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In many cases, the best advice for security experts from channel partners or within customer organizations is to begin with a relatively small-scale discussion, which helps to prevent key stakeholders from disengaging. “Cost is often used as the primary metric, but cost is merely an indicator,” explained TripWire's Melancon. “You can't specifically say that if you double your investment, risk will go down. Nor can you say risk will go up if you cut it in half. We’re trying to get people to adopt a risk framework that enables them to analyze the framework using metrics that are trendable and trackable and things that lead to things they can do directly.”
Examples include process adherence, configuration quality, employee training, effective collaboration among different organizational groups and ongoing monitoring of the company’s security footing.
“We see the most effective results when there are cross-functional steering committees where people have good discussions about the magnitude of risk from an IT perspective, from the hiring perspective, from the legal perspective, etc.,” Melancon said. “This helps the company get a handle on how effectively security investments are being made, and it doesn't become a situation of one part of the organization against the world.”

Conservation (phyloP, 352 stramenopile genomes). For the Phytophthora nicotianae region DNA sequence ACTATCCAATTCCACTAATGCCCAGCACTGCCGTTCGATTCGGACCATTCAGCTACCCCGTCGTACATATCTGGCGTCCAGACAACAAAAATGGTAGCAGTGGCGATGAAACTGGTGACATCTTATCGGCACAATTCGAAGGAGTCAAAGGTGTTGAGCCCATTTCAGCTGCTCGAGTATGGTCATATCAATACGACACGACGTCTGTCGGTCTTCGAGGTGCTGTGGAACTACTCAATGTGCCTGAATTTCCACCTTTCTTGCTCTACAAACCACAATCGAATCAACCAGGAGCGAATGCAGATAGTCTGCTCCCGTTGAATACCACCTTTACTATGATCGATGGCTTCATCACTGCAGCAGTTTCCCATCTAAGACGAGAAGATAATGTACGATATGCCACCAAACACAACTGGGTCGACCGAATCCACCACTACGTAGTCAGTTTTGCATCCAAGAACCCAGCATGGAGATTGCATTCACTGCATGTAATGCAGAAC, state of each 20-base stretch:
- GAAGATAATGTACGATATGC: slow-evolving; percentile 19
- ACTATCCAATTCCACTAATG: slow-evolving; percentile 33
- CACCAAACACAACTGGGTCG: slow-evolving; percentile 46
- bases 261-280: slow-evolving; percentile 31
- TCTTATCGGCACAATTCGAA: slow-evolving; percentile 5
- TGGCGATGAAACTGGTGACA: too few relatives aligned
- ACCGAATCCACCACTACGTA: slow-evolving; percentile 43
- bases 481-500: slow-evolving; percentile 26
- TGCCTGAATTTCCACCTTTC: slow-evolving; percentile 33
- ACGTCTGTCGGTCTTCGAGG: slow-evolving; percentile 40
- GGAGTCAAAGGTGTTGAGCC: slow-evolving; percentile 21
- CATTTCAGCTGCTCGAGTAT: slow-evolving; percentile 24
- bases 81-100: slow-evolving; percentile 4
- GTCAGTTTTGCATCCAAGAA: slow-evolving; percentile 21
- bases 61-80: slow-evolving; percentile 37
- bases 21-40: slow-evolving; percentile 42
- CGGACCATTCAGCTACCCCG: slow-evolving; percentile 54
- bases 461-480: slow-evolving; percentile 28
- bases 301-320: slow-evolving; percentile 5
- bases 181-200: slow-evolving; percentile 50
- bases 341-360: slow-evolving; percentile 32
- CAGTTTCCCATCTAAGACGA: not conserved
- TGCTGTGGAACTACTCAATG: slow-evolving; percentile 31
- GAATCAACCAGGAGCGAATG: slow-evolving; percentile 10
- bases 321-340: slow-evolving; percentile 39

The channel’s role can lie in helping customers to assess those risks without the political bias or insular thinking that often obstructs effective strategic planning.
“If I were a partner, I would try to get a handle on how I can help organizations move more towards a risk-oriented strategy and implement some controls based on the highest risk," Melancon summarized. “Then, help them develop a proper list of metrics, and be able to assess the levels of those metrics to know whether what they are doing is successful or not. If channel partners can help with that, I think they will be hugely important. Many people just don't know how to get started. If you had a risk management kick-start service, you could probably make a lot of money.”
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